A French-Israeli dual national was extradited from Israel to France on Wednesday to face charges over a vast tax fraud dubbed by French media as “the scam of the century,” in which he is suspected of concealing from French authorities some €51 million (roughly $57 million).
Michael Aknin, 39, allegedly ran several companies together with an accomplice, with the intention of carrying out large-scale tax fraud in 2008 and 2009.
The money was transferred to bank accounts in East Asia.
Aknin was arrested in Israel in September 2018, and tried to fight the extradition by suing the state in the Jerusalem District Court.
He is also wanted by French authorities for allegedly defrauding a communications company and deceiving its customers. He is suspected of artificially inflating sales reports to increase the commissions he received and then laundering the money he obtained, causing the company to collapse, according to extradition papers presented to the Jerusalem District Court during his case.
The accomplice, Stéphane Alzraa, also a French-Israeli dual national, was sentenced by a Lyon court on July 12 to nine years in prison for his involvement.
He was convicted of organized fraud and aggravated money laundering and fined €100,000 (approximately $112,000).
The Lyon court granted the state €50 million (approximately $56 million) in damages, plus a symbolic single euro for damage to the country’s image.
Alzraa, 38, was acquitted of criminal conspiracy charges, as were three other defendants in the case. Alzraa had fled to Israel from France in 2015, skipping the country while on a prison furlough after he was sentenced to 30 months in June 2014 for abuse of property.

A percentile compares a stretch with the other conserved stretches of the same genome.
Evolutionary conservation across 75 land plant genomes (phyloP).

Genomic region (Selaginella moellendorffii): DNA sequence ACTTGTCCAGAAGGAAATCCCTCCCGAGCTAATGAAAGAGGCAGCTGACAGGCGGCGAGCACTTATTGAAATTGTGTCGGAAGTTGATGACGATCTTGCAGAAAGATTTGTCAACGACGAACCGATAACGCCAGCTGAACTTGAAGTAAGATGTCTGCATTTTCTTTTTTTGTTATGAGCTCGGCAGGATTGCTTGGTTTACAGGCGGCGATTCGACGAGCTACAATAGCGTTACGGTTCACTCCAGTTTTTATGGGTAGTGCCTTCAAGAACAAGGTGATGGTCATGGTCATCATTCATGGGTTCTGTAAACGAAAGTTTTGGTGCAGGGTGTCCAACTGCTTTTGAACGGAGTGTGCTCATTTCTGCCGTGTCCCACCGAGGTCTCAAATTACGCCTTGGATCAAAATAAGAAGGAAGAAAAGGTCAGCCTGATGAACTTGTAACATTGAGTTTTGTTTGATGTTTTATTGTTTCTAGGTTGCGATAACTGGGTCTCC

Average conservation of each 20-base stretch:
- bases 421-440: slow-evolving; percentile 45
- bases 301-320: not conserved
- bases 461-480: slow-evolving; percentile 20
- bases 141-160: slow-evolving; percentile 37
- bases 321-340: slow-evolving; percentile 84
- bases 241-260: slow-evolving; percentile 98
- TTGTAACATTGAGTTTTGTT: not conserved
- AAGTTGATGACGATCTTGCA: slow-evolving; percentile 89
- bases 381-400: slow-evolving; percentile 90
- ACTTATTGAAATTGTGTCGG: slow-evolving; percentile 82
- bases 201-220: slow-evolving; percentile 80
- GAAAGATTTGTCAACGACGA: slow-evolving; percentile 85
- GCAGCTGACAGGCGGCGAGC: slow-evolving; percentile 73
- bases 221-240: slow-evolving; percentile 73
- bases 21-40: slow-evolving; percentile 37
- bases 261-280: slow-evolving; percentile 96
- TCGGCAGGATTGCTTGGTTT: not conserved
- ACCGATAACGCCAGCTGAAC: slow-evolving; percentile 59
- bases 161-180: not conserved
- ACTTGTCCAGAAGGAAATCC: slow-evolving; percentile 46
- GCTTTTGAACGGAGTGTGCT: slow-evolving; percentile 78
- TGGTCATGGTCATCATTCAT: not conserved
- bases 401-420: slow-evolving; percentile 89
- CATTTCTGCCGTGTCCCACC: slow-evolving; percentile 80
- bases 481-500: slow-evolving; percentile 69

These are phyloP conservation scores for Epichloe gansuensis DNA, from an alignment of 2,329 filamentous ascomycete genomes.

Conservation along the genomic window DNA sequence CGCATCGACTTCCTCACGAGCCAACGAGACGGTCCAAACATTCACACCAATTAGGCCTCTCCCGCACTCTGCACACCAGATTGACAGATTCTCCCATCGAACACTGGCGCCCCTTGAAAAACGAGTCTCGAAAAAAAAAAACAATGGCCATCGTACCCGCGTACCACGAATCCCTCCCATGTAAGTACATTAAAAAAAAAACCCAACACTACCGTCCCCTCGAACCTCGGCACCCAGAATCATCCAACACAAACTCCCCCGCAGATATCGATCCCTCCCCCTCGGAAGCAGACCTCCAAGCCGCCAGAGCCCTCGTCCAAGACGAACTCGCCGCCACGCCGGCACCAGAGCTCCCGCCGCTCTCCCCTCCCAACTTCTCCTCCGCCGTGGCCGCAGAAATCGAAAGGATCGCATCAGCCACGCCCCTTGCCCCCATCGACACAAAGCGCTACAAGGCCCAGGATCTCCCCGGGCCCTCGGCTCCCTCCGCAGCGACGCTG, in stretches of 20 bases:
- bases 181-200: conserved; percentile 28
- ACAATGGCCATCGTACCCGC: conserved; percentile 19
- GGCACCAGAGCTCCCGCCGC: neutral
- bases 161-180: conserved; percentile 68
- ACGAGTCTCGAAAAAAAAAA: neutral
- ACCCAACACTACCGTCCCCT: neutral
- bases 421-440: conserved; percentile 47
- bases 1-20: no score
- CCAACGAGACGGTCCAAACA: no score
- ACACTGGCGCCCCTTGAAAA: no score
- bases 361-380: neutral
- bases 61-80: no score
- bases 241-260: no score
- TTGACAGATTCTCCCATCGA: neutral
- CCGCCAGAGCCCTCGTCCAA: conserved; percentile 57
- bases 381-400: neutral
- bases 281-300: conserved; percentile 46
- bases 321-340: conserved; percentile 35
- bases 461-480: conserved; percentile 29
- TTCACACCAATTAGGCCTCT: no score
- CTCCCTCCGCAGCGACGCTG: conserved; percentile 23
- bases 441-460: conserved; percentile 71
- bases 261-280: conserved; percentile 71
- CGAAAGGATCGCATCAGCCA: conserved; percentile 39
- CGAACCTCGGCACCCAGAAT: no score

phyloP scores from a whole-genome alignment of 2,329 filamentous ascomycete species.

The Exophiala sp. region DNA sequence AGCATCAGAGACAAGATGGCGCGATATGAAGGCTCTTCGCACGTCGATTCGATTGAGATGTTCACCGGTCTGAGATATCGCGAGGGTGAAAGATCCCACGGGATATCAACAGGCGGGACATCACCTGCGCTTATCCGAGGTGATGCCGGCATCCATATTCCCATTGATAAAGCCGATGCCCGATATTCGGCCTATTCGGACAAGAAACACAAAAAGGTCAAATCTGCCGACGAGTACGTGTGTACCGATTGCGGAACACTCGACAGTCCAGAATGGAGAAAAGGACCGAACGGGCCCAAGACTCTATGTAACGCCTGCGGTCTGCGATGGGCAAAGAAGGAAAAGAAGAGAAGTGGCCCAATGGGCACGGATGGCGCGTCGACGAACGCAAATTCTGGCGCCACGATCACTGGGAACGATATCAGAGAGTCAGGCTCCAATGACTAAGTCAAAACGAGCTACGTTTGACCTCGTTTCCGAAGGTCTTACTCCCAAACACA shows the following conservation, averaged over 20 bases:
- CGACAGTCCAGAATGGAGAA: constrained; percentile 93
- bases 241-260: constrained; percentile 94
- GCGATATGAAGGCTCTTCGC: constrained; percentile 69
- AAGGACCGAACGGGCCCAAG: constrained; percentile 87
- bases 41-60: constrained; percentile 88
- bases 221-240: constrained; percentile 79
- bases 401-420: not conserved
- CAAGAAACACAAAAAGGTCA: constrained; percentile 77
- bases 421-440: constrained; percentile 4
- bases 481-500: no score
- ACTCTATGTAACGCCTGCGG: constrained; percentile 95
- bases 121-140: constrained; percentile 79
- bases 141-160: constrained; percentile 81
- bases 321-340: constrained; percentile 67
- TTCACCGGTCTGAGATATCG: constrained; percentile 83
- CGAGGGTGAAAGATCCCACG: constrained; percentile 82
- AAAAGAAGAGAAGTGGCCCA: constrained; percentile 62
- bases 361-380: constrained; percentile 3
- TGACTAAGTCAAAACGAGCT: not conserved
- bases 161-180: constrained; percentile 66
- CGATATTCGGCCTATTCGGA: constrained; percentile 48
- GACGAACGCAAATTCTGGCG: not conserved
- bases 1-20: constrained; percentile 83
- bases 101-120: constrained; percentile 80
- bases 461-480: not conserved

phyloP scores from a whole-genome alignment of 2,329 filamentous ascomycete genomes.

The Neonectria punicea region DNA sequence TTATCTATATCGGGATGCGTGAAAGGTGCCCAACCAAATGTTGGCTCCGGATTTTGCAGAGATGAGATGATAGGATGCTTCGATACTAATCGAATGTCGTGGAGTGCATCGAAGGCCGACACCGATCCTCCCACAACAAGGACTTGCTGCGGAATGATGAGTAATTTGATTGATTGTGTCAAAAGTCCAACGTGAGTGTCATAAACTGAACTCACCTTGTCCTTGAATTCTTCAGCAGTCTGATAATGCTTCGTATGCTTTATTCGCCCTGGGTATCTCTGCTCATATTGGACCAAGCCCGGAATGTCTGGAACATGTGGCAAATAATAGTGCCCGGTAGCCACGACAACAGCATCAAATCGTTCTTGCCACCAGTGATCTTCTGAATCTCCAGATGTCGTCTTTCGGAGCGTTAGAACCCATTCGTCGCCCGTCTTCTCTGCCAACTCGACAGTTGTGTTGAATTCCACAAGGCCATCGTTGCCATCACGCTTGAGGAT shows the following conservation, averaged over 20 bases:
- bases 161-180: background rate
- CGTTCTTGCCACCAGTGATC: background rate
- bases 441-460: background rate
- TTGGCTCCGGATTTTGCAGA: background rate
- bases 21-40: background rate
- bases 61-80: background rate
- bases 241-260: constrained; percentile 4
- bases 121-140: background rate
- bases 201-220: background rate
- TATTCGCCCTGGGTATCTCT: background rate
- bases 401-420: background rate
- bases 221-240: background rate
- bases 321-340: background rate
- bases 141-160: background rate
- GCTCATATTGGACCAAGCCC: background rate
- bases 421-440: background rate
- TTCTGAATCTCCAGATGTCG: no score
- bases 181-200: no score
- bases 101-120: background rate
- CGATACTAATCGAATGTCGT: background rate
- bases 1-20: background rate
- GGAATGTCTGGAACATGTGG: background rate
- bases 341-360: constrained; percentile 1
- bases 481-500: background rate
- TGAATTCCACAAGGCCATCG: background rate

— Le Progrès (@Le_Progres) November 22, 2016
He was arrested during a routine traffic check in Tel Aviv in November 2016 under the name of David Blomberg, and was extradited to France and jailed there in April 2018.
The tax fraud charges concern an alleged scam by the two men to sell carbon credits obtained on European exchanges at lower prices in France by moving their earnings out of the country before French authorities could obtain the value-added tax on the sale.
In 2008 and 2009, multiple groups of fraudsters took advantage of differing tax rules in different EU countries to buy and sell the carbon credits, or permission to emit carbon dioxide, on exchanges set up throughout Europe. The scammers would buy the credits in a country with no value-added tax, and quickly sell them in France or other countries that did charge VAT.
Generally, merchants have 90 days to remit the VAT they collect to the French government. The perpetrators took advantage of this time window to divert the money offshore and transfer it through a series of shell companies until it effectively vanished. The French government has estimated it lost a total of €1.6 billion ($1.8 billion) in unpaid VAT taxes from various fraudsters in this way, and the total loss to all European countries is estimated at €5-10 billion.
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